Brian and Garrett Fahy

The Great Recession is proceeding apace, but it cannot be seen in the undulations of the Dow Industrial average or the housing index. Rather, the more worrisome and dangerous recession is happening abroad as President Obama withdraws American influence when it is most needed.

In Iraq, the Administration’s precipitous and politically motivated troop withdrawal provides our enemies a convenient timetable for their counterattack, and affords no guarantee that the coalition victory forged there will outlast President Obama’s presidential campaign. As America’s footprint in Baghdad blows away in the desert wind, the Left cheers, along with Iran and Hezbollah.

In Afghanistan, President Obama has similarly telegraphed the date of American withdrawal. America may yet again, as it did in Iraq in 1991, abandon its local allies to inevitable reprisals. Further, America negotiates with, and even considers releasing from Guantanamo Bay, the very terrorists who gave sanctuary to 9/11’s planners. The Left cheers, Mullah Omar smiles. America is about to validate Osama Bin Laden’s claim that when attacked, it retreats like a paper tiger.

In Egypt, after throwing under the bus a longtime ally who, while hardly a darling of democracy, kept the Muslim Brotherhood out of power and kept peace with Israel, President Obama pressed for regime change without planning for a post-Mubarak reality. The Muslim Brotherhood ascends to lead, and freedom is nowhere in sight. In its crosshairs is Israel, more alone than ever, and more exposed to the threat of an emboldened Hamas and nuclear Iran.

On Iran, President Obama threatens crippling economic sanctions, but Russia and China will ensure their demise at the UN. All the while, Iran's scientists feverishly work towards the goal of helping their nation join the nuclear club. Talks, we are told, may yet work. Yet news reports indicate Iran may have a bomb in months. Such talk is cold comfort for Israel, which readies its attack.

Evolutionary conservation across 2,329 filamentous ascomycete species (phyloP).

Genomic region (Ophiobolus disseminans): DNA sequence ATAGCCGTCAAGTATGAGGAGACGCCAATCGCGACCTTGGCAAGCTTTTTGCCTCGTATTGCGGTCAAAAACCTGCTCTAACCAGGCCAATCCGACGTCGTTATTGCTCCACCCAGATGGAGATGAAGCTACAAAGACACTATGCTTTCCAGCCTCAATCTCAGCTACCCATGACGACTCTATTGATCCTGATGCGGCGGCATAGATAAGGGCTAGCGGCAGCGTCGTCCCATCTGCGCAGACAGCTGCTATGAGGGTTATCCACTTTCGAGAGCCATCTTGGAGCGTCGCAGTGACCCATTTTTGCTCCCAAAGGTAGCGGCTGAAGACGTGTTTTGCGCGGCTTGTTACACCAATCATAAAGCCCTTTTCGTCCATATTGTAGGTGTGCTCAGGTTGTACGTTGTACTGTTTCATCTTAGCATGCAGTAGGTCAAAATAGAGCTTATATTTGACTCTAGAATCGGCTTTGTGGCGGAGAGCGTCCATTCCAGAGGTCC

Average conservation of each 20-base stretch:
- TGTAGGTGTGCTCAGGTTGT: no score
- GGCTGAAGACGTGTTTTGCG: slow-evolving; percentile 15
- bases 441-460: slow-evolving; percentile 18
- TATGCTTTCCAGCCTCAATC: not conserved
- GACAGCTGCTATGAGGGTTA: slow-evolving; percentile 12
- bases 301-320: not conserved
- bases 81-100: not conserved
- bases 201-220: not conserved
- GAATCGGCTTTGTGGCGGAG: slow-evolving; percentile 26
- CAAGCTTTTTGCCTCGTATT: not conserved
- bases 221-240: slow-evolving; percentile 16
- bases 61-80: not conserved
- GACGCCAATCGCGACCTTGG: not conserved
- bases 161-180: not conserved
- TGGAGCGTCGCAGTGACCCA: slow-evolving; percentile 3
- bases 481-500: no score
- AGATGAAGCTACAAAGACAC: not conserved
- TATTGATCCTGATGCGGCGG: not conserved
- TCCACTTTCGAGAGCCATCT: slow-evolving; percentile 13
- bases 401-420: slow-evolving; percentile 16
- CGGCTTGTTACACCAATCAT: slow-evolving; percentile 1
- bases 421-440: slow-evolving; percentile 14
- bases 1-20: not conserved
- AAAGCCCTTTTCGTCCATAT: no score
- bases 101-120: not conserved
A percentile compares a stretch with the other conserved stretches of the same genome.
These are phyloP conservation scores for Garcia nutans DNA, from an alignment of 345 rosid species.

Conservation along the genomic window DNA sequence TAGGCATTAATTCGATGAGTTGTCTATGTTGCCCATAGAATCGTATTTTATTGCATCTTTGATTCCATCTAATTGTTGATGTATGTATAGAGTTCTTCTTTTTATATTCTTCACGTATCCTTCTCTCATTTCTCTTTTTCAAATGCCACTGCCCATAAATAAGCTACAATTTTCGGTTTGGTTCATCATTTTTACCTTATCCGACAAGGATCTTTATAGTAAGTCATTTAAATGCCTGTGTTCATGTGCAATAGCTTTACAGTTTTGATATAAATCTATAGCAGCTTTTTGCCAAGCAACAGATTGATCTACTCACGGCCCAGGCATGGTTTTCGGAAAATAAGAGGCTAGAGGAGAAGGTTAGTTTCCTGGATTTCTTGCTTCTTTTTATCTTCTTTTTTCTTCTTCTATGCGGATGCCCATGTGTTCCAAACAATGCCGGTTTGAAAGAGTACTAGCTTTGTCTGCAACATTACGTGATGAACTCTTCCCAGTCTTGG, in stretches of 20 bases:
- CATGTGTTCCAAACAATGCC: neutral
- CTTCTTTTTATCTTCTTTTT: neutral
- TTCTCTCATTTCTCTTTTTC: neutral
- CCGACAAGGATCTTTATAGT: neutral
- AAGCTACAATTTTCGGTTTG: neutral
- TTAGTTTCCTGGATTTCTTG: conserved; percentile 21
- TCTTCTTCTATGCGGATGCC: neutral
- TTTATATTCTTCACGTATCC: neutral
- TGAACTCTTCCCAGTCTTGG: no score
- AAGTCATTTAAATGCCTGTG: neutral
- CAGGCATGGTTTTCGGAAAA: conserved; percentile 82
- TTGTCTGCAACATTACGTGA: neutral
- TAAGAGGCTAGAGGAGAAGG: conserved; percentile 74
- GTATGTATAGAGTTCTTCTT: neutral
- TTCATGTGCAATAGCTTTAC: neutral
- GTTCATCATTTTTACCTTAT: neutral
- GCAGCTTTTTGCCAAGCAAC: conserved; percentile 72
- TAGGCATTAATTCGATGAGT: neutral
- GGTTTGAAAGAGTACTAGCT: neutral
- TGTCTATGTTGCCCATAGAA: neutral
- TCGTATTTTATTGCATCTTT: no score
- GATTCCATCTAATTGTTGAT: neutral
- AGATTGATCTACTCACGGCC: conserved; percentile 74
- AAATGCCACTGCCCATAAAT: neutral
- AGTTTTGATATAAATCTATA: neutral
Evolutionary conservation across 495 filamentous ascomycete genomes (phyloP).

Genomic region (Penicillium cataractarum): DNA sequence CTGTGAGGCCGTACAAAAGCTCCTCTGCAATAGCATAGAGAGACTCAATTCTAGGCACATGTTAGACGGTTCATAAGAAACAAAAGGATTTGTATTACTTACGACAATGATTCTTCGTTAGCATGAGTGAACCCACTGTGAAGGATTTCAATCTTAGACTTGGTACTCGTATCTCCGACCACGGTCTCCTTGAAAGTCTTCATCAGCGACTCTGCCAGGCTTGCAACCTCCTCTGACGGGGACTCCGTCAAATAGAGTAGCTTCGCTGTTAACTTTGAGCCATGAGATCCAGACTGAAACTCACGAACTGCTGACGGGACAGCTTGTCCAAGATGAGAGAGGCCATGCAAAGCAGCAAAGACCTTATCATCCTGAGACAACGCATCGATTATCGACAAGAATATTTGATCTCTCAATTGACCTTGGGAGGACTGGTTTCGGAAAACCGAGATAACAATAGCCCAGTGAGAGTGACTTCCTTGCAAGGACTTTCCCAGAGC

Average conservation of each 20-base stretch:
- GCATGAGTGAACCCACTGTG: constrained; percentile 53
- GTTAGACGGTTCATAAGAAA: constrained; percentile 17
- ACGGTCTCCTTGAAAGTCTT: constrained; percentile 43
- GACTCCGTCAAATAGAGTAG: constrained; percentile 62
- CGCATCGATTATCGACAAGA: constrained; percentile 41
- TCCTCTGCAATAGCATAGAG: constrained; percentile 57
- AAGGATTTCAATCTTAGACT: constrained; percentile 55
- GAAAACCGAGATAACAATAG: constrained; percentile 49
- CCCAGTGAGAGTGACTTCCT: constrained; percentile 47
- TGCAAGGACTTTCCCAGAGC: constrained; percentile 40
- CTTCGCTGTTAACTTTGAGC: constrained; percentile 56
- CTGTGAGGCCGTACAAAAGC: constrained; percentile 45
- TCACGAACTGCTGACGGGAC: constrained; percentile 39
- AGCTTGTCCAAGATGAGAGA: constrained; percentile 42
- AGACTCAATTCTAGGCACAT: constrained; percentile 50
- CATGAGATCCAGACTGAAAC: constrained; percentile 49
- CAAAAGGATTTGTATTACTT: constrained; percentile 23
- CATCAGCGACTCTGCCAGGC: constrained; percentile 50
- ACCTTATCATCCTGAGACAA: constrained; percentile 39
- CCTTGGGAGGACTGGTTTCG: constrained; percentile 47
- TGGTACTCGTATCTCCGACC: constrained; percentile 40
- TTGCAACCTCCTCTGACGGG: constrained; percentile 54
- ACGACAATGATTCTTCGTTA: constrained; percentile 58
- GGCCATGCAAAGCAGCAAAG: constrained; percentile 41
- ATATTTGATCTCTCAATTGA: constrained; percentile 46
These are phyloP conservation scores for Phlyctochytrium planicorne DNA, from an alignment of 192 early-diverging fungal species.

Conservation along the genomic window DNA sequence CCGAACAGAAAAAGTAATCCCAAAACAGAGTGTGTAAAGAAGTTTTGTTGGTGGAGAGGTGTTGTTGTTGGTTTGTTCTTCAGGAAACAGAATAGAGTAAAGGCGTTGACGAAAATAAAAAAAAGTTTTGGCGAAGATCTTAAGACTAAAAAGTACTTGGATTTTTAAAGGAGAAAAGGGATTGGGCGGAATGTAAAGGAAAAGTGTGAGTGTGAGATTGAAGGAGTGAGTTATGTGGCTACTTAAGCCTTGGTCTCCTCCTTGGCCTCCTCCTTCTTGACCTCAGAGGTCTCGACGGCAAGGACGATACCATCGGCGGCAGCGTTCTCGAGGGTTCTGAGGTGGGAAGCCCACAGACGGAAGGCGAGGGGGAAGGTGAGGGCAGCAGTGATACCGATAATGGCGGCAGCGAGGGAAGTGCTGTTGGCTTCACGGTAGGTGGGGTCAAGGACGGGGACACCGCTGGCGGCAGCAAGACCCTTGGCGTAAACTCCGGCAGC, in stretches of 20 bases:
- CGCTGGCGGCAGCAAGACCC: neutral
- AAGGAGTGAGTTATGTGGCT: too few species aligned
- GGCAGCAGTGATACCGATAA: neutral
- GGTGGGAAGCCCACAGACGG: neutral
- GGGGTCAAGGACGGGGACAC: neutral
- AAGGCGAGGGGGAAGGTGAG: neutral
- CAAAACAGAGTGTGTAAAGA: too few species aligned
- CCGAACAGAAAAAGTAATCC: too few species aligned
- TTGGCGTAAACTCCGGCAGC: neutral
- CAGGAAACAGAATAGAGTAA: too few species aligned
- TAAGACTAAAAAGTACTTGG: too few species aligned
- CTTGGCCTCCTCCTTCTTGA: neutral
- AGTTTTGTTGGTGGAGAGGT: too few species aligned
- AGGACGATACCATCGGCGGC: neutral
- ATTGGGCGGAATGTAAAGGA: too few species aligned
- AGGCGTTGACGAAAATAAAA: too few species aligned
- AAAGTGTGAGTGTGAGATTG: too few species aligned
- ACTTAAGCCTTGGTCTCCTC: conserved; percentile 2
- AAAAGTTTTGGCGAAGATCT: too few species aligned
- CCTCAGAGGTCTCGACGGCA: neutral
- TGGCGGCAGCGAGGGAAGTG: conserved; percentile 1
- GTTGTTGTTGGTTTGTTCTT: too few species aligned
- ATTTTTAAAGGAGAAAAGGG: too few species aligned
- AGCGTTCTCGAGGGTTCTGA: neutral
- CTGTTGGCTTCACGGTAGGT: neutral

The Obama Administration’s hapless dialogue of failure continues in Syria. Secretary of State Hillary Clinton said recently America needs Bashar Assad's consent to put our troops in Libya. Eisenhower didn’t ask Hitler’s permission to base troops in North Africa or invade Normandy. Assad smiles at the irony, and his regime continues its murderous rampage with impunity. As with Iran and North Korea, the Left cheers the multilateralism as the blood flows.

Most recent and galling, the Administration announced plans for an up to 80% cut in our nuclear arsenal. For what resulting benefits will such reduction be made? None. As Reagan demonstrated, armament cuts only make sense when they are mutual. Unilateral arms reductions by the world’s nuclear leader level the nuclear playing field to a precipitous balance. In Moscow and Tehran, Putin and the Mullahs can hardly believe their luck, and America’s naiveté.

The implications of these abdications cannot be overstated. When the history of this period is written, forgotten will be the President's inconsequential speeches in Berlin and Egypt. Overlooked will be his undeserved Nobel Peace Prize and the tacky DVDs (of himself) he gave Queen Elizabeth.

The true narrative will go something like this: in a historical moment plagued by global terrorists and nuclear threats, onto history's stage walked an inexperienced community organizer whose singular foreign policy ambition was his nation’s retreat from global leadership. In pursuit of this radical declension of American power, he hurriedly ended his nation's wars, snubbed his nation's friends (Israel, Britain), accommodated its enemies (Iran, Taliban), and worked harder to emasculate its military than strengthen it. He turned inward and, like Europe, amassed a crippling national debt that precluded a muscular foreign posture, abandoning the world stage to the Russians and Chinese.

Just how this story ends is unclear. But past is prologue. A similar chapter with familiar themes was written of the 1990s and the resulting fallout was visited upon a complacent, withdrawn nation on 9/11. Is history bound to repeat itself?


Brian and Garrett Fahy

Brian and Garrett Fahy are attorneys from Los Angeles who previously worked in the White House and Senate Republican Conference, respectively. They write on national legal and political affairs. They can be reached at BGTownhall@gmail.com.